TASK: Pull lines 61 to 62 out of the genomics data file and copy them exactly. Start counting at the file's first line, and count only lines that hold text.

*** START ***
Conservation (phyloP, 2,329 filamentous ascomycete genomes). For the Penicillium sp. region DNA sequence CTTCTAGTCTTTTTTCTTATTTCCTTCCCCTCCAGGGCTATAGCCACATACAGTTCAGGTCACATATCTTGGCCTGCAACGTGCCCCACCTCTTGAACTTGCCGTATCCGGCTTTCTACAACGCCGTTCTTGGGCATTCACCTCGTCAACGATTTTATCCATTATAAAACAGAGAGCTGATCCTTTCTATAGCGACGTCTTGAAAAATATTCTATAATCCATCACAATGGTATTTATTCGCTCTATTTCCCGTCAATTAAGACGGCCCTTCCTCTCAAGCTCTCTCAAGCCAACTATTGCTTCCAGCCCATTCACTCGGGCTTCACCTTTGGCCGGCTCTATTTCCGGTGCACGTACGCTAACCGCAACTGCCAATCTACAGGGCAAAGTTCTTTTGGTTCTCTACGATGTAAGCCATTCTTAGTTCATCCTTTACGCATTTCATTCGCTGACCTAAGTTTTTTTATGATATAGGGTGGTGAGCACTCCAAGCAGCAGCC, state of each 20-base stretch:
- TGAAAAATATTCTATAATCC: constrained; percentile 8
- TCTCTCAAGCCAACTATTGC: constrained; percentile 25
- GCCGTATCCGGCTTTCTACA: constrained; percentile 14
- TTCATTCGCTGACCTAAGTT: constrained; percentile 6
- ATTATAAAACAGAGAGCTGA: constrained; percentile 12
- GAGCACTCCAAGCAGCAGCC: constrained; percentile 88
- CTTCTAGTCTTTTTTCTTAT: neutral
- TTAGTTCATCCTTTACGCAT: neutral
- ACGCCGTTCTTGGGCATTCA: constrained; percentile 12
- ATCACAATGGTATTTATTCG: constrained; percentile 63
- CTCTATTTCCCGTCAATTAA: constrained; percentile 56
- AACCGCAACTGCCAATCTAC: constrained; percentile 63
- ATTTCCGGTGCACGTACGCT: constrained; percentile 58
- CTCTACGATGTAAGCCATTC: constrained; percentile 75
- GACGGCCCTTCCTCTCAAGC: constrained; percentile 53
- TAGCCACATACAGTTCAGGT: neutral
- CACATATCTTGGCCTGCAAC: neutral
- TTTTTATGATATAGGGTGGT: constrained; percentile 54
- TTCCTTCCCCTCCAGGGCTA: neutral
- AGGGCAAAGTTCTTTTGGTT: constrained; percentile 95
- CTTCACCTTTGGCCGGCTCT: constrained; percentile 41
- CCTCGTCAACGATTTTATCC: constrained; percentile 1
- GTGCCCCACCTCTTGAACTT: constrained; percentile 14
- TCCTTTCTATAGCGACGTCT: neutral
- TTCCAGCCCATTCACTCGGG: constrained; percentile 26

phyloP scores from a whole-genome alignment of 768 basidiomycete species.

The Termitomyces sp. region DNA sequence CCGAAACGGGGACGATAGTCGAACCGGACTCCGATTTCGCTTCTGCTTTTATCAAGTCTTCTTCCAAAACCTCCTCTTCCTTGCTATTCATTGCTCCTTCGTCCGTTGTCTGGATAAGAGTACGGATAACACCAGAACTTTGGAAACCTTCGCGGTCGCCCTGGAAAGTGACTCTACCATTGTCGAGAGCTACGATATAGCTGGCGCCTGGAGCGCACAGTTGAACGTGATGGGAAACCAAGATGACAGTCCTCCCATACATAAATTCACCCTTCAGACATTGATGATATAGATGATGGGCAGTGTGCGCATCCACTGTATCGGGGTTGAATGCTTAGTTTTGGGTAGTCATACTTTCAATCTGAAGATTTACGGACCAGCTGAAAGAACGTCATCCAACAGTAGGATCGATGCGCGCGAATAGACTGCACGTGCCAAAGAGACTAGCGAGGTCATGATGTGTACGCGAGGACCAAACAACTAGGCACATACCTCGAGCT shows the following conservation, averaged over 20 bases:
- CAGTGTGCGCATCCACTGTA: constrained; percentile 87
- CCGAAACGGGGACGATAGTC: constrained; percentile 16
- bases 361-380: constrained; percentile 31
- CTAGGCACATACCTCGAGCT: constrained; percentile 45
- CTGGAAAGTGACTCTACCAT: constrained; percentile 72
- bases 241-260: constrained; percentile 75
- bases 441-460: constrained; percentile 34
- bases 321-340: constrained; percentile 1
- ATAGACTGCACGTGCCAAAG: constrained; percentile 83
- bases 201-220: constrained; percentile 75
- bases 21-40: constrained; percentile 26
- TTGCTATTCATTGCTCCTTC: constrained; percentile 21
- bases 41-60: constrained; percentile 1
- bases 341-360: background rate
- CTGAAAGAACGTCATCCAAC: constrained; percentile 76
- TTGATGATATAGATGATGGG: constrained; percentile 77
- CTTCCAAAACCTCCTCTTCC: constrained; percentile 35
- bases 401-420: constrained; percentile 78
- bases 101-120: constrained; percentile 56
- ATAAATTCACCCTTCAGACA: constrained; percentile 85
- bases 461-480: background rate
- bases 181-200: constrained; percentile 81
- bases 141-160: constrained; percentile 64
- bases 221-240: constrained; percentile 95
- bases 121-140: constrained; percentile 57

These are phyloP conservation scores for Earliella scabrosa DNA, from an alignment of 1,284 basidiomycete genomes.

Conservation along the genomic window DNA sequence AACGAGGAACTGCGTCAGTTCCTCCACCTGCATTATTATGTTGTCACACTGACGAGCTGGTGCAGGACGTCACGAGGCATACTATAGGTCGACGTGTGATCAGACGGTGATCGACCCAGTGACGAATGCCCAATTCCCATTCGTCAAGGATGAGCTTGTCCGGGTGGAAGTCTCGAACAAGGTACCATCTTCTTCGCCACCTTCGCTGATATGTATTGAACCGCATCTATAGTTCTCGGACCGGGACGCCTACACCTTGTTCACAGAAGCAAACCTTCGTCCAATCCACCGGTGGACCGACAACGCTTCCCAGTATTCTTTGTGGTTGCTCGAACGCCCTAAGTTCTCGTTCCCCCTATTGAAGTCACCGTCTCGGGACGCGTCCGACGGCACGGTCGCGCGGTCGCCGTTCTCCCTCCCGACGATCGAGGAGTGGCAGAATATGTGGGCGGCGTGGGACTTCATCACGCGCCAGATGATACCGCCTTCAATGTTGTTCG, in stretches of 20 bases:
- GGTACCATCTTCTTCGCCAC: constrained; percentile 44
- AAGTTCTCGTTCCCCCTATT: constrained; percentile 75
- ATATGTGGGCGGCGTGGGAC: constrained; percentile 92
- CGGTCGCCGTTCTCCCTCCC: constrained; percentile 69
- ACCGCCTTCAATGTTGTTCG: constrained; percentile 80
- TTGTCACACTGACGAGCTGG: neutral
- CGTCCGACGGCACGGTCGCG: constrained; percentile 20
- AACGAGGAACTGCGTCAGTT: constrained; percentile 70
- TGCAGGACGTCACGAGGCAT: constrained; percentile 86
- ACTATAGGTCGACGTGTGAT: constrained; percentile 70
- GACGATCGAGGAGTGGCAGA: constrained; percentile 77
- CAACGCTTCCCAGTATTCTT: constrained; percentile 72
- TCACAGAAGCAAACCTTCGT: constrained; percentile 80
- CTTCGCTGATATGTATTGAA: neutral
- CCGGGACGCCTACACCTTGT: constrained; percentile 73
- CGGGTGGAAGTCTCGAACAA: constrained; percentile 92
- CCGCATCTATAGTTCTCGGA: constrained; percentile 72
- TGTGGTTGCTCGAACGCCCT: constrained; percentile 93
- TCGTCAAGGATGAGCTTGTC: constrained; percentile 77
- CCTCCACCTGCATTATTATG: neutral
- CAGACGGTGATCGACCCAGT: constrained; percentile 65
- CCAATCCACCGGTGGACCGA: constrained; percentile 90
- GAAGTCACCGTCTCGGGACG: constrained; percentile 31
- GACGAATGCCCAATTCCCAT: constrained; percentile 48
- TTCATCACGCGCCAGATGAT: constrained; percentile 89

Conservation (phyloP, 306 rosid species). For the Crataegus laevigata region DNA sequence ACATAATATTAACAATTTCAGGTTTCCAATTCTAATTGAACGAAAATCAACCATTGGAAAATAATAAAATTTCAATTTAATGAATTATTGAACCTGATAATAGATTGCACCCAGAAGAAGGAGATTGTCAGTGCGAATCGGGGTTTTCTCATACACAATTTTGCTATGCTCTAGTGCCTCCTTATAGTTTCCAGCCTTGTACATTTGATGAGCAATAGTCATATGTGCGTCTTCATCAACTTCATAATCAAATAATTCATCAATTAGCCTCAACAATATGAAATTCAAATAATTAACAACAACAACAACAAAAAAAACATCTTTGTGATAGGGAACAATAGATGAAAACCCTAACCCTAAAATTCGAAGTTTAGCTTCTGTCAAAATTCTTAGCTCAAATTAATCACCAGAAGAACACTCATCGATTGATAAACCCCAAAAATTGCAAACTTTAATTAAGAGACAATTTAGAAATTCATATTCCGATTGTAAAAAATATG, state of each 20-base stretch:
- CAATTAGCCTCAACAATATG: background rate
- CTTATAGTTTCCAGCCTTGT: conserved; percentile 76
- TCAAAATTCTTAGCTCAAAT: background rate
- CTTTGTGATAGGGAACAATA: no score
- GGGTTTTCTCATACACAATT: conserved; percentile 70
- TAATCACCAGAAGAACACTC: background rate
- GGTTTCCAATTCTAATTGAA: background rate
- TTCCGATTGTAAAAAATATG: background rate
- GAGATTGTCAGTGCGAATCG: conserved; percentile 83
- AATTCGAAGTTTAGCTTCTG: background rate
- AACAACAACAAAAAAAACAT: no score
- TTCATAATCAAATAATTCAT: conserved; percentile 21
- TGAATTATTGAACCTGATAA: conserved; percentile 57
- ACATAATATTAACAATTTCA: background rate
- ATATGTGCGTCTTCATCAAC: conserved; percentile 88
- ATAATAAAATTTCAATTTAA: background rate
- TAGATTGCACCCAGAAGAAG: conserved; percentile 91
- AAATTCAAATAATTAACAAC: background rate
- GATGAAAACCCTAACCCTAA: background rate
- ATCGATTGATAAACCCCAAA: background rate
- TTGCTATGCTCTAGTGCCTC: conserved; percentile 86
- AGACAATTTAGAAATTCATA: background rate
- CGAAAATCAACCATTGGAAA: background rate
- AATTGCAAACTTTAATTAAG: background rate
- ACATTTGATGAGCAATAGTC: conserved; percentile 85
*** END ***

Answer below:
- TTGTCACACTGACGAGCTGG: neutral
- CGTCCGACGGCACGGTCGCG: constrained; percentile 20